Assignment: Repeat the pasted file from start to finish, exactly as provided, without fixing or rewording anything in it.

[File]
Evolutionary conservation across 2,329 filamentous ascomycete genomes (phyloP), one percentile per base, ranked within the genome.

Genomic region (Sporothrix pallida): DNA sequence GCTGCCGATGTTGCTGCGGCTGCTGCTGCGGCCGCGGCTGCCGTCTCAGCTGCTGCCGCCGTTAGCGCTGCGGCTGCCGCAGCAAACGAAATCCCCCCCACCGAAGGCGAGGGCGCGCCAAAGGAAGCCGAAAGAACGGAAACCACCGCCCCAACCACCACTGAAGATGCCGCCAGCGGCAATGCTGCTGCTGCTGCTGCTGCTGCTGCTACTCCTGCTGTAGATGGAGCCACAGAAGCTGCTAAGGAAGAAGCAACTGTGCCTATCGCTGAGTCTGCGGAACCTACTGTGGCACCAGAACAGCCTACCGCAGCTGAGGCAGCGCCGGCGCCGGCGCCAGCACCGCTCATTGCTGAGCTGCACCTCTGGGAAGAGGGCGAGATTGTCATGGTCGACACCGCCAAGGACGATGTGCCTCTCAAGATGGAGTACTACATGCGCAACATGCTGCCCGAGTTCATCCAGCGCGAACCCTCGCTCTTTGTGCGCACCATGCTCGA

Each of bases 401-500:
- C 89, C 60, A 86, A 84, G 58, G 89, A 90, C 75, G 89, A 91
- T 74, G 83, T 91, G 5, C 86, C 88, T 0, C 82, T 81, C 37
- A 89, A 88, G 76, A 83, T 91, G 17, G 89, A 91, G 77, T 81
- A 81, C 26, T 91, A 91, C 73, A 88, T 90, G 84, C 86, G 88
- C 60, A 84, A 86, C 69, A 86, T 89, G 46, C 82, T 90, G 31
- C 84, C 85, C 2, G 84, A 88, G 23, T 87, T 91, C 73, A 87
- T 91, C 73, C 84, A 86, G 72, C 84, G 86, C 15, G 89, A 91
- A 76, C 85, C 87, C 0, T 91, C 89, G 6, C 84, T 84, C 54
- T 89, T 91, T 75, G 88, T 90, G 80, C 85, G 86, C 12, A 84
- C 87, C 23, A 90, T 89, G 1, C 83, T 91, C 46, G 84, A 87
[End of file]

Evolutionary conservation across 2,329 filamentous ascomycete genomes (phyloP), one percentile per base, ranked within the genome.

Genomic region (Sporothrix pallida): DNA sequence GCTGCCGATGTTGCTGCGGCTGCTGCTGCGGCCGCGGCTGCCGTCTCAGCTGCTGCCGCCGTTAGCGCTGCGGCTGCCGCAGCAAACGAAATCCCCCCCACCGAAGGCGAGGGCGCGCCAAAGGAAGCCGAAAGAACGGAAACCACCGCCCCAACCACCACTGAAGATGCCGCCAGCGGCAATGCTGCTGCTGCTGCTGCTGCTGCTGCTACTCCTGCTGTAGATGGAGCCACAGAAGCTGCTAAGGAAGAAGCAACTGTGCCTATCGCTGAGTCTGCGGAACCTACTGTGGCACCAGAACAGCCTACCGCAGCTGAGGCAGCGCCGGCGCCGGCGCCAGCACCGCTCATTGCTGAGCTGCACCTCTGGGAAGAGGGCGAGATTGTCATGGTCGACACCGCCAAGGACGATGTGCCTCTCAAGATGGAGTACTACATGCGCAACATGCTGCCCGAGTTCATCCAGCGCGAACCCTCGCTCTTTGTGCGCACCATGCTCGA

Each of bases 401-500:
- C 89, C 60, A 86, A 84, G 58, G 89, A 90, C 75, G 89, A 91
- T 74, G 83, T 91, G 5, C 86, C 88, T 0, C 82, T 81, C 37
- A 89, A 88, G 76, A 83, T 91, G 17, G 89, A 91, G 77, T 81
- A 81, C 26, T 91, A 91, C 73, A 88, T 90, G 84, C 86, G 88
- C 60, A 84, A 86, C 69, A 86, T 89, G 46, C 82, T 90, G 31
- C 84, C 85, C 2, G 84, A 88, G 23, T 87, T 91, C 73, A 87
- T 91, C 73, C 84, A 86, G 72, C 84, G 86, C 15, G 89, A 91
- A 76, C 85, C 87, C 0, T 91, C 89, G 6, C 84, T 84, C 54
- T 89, T 91, T 75, G 88, T 90, G 80, C 85, G 86, C 12, A 84
- C 87, C 23, A 90, T 89, G 1, C 83, T 91, C 46, G 84, A 87